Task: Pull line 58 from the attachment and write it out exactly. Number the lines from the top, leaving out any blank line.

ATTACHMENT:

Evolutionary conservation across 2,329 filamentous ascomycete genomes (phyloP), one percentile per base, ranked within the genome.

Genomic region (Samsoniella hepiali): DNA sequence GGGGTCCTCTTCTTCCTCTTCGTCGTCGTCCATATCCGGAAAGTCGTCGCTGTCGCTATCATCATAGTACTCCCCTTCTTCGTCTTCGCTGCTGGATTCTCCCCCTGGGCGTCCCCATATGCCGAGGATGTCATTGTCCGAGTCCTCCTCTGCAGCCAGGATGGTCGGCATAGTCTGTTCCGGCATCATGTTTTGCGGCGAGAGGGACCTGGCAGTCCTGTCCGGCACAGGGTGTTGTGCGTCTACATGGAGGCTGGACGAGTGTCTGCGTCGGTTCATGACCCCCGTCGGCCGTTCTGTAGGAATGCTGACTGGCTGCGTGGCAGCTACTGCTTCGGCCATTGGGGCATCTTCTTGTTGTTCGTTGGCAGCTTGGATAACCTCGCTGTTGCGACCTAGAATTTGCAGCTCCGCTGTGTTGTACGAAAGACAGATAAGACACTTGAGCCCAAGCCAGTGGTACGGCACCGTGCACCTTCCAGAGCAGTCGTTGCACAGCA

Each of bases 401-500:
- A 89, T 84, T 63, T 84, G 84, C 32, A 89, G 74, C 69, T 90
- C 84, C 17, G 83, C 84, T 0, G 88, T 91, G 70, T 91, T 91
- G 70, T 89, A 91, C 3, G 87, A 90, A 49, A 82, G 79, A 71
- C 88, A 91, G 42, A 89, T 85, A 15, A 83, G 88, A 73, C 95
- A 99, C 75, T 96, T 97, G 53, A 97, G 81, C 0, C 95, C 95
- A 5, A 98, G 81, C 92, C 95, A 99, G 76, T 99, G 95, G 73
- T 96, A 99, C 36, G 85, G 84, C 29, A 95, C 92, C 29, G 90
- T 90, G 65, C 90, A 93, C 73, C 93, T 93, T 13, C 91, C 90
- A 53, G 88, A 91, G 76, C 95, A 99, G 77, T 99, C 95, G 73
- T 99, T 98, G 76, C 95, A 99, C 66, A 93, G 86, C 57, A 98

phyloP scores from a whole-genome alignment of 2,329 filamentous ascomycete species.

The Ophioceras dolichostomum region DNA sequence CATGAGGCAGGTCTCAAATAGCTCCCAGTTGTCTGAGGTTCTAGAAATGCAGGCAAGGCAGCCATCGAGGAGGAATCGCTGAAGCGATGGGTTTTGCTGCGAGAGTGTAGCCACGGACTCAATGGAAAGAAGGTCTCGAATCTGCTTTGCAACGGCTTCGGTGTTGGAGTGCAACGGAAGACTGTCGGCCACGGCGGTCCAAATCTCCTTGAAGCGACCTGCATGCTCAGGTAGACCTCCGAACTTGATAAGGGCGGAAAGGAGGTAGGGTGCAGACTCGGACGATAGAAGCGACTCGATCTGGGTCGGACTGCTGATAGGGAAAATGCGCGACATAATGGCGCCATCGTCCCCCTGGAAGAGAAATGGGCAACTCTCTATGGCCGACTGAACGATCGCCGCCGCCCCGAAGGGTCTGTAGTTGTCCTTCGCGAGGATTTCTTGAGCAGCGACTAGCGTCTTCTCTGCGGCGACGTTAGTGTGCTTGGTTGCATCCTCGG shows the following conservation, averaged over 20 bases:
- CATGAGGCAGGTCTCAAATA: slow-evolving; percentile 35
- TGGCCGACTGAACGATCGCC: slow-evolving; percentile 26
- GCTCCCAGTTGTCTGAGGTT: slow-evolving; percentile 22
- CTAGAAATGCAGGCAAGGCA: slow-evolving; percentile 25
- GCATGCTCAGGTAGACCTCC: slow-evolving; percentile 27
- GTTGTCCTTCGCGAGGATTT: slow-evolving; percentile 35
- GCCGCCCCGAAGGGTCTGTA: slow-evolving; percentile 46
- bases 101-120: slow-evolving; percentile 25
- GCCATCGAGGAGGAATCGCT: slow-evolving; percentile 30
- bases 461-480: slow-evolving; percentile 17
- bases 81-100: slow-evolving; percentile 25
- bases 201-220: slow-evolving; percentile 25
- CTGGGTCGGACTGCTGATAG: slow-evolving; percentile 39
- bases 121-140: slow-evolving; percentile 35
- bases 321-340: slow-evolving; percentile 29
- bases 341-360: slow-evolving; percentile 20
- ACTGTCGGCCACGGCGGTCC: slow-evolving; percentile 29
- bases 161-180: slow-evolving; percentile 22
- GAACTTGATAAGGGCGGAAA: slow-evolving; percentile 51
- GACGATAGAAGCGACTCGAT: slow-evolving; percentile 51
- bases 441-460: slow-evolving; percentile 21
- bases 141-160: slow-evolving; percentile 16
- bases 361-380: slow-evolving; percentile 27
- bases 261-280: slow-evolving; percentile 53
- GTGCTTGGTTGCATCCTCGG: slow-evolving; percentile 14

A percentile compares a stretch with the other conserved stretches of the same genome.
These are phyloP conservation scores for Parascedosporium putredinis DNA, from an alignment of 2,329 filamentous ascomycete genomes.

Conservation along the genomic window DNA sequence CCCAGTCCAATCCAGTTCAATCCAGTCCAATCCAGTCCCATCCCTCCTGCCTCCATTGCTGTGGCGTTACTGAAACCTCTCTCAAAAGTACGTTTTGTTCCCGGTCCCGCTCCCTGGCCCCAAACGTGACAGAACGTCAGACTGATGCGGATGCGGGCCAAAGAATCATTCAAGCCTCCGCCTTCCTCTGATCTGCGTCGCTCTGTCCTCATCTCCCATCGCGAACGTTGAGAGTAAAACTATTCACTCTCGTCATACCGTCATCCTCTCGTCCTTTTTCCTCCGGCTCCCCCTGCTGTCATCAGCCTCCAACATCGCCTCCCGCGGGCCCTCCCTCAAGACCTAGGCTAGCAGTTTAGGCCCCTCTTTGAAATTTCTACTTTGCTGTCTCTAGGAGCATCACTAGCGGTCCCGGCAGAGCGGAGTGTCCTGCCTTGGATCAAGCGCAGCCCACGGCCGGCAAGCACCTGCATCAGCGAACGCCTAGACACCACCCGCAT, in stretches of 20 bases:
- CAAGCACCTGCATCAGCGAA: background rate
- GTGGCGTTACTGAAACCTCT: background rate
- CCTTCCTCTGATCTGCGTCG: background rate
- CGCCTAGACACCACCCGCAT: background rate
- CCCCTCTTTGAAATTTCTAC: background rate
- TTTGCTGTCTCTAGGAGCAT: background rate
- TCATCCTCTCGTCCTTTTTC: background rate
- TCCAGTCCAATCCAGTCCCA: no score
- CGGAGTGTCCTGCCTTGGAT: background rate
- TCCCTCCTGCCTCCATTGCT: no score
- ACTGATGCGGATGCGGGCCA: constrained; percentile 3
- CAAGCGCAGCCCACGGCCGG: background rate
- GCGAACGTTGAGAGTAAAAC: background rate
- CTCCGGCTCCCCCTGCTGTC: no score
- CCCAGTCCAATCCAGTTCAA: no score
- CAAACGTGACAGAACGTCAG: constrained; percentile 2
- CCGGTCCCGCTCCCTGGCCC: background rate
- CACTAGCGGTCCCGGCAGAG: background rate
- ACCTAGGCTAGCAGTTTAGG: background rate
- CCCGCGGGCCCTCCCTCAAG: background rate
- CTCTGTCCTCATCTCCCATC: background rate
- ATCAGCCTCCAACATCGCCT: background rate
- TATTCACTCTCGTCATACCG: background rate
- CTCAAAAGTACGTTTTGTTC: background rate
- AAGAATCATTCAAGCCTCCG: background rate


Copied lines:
- CCCAGTCCAATCCAGTTCAA: no score